A wonderfully original coming-of-age story that begins in 1962 in the middle of an English winter, during a snowstorm. Here, in the grip of the Big Freeze, we meet 17-year-old Radford who is sent to Goodwin Manor, a home for those who have been ‘found by trouble.’ Lovely turn of phrase.
At the Manor, Radford revels in the conspiratorial behaviour of his peers, sneaking cigarettes and drinking beer. We never learn what his crime was, but then none of the boys at the Manor ever speak about what they’ve done to be sent there. Radford is determined to be his own person, but like everyone else he needs an allegiance, and finds it in the charismatic West. They develop a firm friendship that becomes their anchor in a very uncertain environment.
As you’d expect, life sometimes at the Manor can be wild with outbreaks of chaos and violence. Like all adolescent males, the inmates can be abrasive and sometimes brutal. But there’s a tender, vulnerable side to all these boys as well. They may be on their way to becoming young men, but in so many ways they remain children in need of love and friendship and the bonds they form between each other are vital if they are to survive such isolation, not only from family and friends, but from society at large. This feeling of being cut off at the Manor, alone, somehow disconnected from the world is enhanced by the snowstorm that is followed by weeks of snow.
The Manor is in its own way a hothouse of youthful passions, the perfect stage for some very disturbed and disturbing behaviour. Very soon however, it becomes clear that despite the way they present to one another and the rest of the world, each boy harbours a troubling secret. From the outside, they may look like young thugs larking about, acting out primitively in order to appear tough, but deep down they are emotionally fragile, and through some masterful writing, the cracks begin to appear.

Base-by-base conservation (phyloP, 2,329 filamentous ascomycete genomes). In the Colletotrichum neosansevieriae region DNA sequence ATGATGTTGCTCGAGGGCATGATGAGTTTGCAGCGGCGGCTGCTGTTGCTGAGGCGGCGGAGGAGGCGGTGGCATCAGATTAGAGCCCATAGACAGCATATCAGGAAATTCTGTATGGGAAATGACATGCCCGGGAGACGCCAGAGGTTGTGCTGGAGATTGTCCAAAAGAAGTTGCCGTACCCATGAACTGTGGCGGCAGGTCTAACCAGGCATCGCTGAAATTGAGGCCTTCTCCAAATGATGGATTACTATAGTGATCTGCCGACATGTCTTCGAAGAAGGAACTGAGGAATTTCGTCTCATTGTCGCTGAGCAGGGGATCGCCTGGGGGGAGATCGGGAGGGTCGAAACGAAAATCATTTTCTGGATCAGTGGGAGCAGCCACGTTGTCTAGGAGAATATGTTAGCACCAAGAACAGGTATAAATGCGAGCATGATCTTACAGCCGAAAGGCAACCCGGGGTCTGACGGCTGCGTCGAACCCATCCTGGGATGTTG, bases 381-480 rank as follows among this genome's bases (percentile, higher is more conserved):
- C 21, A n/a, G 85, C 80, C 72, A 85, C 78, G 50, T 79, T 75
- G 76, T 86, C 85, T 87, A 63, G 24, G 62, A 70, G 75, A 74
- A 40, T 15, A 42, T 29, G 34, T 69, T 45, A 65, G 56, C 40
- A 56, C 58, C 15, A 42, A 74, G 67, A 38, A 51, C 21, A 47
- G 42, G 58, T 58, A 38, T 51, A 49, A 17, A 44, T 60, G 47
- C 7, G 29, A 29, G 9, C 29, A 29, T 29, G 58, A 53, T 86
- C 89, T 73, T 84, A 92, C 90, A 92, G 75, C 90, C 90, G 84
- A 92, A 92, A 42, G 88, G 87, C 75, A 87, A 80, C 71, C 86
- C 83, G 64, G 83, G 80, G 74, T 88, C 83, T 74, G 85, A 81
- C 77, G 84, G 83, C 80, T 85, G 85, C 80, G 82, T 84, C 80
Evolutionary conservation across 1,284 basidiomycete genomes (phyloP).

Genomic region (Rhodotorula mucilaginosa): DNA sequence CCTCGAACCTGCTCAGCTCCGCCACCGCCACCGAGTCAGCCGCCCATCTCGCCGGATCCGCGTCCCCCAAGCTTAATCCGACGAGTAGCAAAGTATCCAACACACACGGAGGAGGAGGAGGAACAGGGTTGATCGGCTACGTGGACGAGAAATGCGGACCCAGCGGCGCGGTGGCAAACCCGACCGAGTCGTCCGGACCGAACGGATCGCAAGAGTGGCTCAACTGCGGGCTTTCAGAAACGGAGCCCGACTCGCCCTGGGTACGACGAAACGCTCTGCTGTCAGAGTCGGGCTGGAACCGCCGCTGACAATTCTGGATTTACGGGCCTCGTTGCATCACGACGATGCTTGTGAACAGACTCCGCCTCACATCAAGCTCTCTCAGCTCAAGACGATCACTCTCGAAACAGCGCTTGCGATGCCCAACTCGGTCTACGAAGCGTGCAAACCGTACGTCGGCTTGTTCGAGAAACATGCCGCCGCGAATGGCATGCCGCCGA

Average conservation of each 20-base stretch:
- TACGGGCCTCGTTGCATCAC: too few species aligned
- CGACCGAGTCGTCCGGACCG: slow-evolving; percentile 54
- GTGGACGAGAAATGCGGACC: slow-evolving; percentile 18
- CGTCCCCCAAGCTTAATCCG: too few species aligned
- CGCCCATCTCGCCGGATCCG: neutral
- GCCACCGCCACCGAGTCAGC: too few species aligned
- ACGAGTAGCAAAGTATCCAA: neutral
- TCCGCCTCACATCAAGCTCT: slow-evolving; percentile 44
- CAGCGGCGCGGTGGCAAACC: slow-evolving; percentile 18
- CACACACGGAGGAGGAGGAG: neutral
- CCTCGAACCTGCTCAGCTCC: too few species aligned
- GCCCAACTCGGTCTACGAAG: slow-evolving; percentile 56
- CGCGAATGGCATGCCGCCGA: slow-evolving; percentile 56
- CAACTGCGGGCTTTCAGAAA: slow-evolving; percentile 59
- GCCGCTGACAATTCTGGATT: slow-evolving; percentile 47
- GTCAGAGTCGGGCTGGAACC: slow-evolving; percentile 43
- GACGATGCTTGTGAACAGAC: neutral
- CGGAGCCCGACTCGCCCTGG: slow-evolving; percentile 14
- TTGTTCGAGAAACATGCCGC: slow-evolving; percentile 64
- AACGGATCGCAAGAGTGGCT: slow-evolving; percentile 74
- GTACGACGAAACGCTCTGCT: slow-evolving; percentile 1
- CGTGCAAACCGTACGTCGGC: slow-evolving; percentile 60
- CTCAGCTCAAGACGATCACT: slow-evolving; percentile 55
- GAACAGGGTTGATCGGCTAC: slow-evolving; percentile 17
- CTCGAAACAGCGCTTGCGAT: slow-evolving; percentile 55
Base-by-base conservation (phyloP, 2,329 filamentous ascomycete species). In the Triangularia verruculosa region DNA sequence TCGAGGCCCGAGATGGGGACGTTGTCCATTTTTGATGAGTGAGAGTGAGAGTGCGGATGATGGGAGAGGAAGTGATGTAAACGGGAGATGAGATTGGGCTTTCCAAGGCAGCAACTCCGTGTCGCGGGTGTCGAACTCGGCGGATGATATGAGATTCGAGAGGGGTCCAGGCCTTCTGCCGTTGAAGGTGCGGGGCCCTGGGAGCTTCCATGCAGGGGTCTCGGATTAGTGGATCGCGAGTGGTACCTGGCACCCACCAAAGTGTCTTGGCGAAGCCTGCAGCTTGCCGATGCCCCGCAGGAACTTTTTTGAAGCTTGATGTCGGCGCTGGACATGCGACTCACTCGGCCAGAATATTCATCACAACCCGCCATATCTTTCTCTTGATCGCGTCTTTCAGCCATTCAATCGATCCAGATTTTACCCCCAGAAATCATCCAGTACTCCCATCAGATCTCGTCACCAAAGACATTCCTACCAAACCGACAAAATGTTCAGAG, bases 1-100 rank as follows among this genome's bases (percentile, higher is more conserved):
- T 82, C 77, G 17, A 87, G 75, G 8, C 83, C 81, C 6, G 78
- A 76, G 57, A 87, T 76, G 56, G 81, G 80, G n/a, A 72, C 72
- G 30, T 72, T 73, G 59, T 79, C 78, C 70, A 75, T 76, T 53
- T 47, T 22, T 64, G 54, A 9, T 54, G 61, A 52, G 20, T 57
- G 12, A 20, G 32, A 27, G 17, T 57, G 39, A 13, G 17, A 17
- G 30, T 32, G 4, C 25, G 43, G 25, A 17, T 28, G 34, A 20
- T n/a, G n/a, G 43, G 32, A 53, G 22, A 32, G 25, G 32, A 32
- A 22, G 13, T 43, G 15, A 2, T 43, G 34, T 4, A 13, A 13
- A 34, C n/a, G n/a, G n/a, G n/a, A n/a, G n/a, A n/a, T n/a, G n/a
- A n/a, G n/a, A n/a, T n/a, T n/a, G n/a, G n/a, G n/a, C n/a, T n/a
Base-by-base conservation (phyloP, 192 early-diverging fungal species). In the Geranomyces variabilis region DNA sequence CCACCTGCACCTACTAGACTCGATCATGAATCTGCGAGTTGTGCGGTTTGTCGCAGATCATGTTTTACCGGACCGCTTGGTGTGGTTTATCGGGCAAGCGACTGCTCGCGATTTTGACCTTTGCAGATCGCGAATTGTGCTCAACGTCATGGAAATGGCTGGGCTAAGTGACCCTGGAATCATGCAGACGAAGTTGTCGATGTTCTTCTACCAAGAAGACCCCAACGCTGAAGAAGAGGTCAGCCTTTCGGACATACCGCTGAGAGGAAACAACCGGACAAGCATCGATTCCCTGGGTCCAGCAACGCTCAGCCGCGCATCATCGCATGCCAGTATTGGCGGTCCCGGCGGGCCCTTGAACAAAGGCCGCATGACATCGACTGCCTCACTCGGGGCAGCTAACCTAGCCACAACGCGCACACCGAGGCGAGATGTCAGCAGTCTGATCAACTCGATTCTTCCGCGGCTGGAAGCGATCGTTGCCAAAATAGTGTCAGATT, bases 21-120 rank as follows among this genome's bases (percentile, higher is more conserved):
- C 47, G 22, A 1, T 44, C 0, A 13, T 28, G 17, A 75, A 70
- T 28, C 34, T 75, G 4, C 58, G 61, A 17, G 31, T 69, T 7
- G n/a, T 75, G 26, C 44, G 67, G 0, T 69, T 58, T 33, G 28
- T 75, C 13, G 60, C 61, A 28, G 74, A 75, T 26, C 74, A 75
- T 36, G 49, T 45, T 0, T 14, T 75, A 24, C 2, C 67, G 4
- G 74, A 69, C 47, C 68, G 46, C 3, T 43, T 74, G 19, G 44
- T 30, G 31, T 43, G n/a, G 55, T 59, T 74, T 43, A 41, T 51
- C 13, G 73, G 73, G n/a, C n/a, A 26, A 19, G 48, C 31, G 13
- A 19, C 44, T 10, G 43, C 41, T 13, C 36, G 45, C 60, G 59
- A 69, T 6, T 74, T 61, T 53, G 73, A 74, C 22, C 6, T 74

Despite his consoling mateship with West, Radford struggles tries to find his feet in this new and strange environment. But when strange things begin arriving at their doorstep, he will do anything to survive. Anything.
Both savage and tender, The Everlasting Sunday, is a haunting debut novel, with echoes of Golding’s The Lord of the Flies and Salinger’s The Catcher in The Rye. Gorgeously written, silky smooth and subtle, The Everlasting Sunday shows us how easily the young are lost to the world and to themselves. But more than that – in the pressure-cooker atmosphere of The Manor we glimpse the things that make us all human: how complicated we are, how we struggle at times to find our place in life and above all, how much we need to love and be loved.
Touché Robert Lukins.
About the author
Robert Lukins lives in Melbourne and has worked as an art researcher and journalist. His writing has been published widely, including in The Big Issue, Rolling Stone, Crikey, Broadsheet and Overland. The Everlasting Sunday is his first novel.